One of my all-time favorites is not found in the horror genre but in Owen Wister’s classic Western The Virginian: “They strolled into the saloon of a friend, where, unfortunately, sat some foolish people.” This understated teaser occurs in the middle of a long scene and hardly produces frissons down the spine. Contrast its reduced intensity to the taut opening sentence of Robert Bloch’s “The Closer of the Way”: “To this day I don’t know how they got me to the asylum.” Yet both hooks serve the same narrative function: They contribute to a sense of menace and promise more to come, compelling the reader forward to find out what that “more” is.4. Appeal to universal fears. Clinical psychology is replete with labels for almost any conceivable fear. If, for example, you’re diagnosed as triskaidekaphobic, you’re badly frightened by the number 13. Some people are deathly afraid of certain colors or foods; others have sought help because they irrationally believe their knees will suddenly collapse. While such real but relatively rare phobias may be fascinating to ponder, they don’t usually underpin the most gripping fiction. But successful writers understand that archetypal fears, because of their universality, help ensure more reader identification with the characters.
Exploit traditional fears rooted in the “blood consciousness” of most of us: fear of someone or something lurking under the bed, closed (or partially opened) doors, hallways or tunnels that lead to unknown fates, cramped spaces, basements, attics, heights, crowds, darkness, disease, doomsday, death. Don’t neglect what may be man’s most potent and ancient bête noire: fear of ostracism from society, a “phobic pressure point” that Stephen King touches so well in such bestsellers as The Dead Zone and Firestarter, featuring heroes too weirdly different to fit in.Modern writers may substitute shopping malls and high-rise buildings for moors and gothic castles. But they are still most effective when they appeal to traditional, universal fears.
5. Tease your readers. Dyed-in-the-wool horror fans—whose loyalty accounts for the steady sales—present a challenging paradox for writers: Such readers expect certain conventions, yet they rightly scorn too much predictability. Thus, writers, especially in the horror, mystery and private-eye fields, have learned to “tease” their readers, to disrupt expectations without disappointing them. One venerable technique for accomplishing this balancing act is the strategic combination of the “fake scare” and the “fake release.”The fake scare can be any scene in which a character is startled, surprised or shocked through a mistaken interpretation of a harmless event. Your heroine, stalked at night by a psychotic killer, is frantically rummaging through her purse for her house key; suddenly she cries out in fright at an abrupt skittering noise on the sidewalk behind her. It turns out to be only a discarded candy wrapper propelled by a vagrant breeze.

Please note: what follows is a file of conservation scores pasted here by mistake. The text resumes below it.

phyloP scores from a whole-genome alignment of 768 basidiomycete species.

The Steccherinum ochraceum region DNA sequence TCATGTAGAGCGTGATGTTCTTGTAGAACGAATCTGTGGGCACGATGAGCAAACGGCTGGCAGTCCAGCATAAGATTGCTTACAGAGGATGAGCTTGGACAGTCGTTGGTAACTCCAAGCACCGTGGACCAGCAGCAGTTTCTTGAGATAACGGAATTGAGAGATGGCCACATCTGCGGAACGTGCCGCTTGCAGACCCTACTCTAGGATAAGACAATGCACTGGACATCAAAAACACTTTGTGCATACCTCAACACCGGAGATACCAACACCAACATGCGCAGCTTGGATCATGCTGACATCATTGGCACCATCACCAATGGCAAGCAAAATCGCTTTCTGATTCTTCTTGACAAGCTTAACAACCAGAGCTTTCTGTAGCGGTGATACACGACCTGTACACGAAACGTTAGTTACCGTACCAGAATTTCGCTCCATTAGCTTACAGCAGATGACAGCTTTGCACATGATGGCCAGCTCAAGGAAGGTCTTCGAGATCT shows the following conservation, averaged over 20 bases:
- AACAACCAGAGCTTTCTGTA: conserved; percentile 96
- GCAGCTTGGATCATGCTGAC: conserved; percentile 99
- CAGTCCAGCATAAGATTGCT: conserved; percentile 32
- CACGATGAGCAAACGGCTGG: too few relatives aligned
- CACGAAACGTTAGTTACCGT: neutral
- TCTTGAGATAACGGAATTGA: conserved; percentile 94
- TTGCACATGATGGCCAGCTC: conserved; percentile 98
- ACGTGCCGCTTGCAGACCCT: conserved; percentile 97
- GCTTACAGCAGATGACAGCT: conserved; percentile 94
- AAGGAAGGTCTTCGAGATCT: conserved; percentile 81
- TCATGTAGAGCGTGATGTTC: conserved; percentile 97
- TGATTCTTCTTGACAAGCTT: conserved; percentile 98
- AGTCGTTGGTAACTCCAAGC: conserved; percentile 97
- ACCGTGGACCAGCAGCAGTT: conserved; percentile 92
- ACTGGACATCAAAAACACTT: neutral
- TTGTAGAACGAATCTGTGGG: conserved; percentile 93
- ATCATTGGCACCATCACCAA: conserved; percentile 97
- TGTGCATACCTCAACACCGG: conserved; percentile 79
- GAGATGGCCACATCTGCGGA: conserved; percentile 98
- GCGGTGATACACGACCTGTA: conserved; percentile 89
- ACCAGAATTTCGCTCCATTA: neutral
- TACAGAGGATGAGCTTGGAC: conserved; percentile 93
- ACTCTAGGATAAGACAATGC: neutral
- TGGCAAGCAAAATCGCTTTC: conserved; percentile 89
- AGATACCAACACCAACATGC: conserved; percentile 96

But such a fake scare is in fact only the writer’s equivalent of the set-shot in volleyball: a nasty “spike” may soon follow. The subsequent emotional relief experienced by character and reader is sometimes also a “fake release” of dramatic tension: The writer chooses this moment or one soon after, when the readers’ psychological guards are down, to let the killer fling the door open from inside and leap at the heroine, his Sheffield boning knife glinting cruelly in a stray shaft of moonlight.Readers expect these little tricks, so writers have to tease them a bit: Sometimes the harmless scare really is harmless, throwing readers off and providing the character (but not the uneasy reader, who loves this stuff) a genuine release of tension. And sometimes the skittering noise is neither harmless nor just a setup for a later zinger—the Horrible Thing really is there when the heroine spins around. Good writers somehow stay one step ahead of their readers, coming up with new and effective twists on the combination of fake scare and fake release.
The pros know it’s technique that delivers the scares required for almost every story.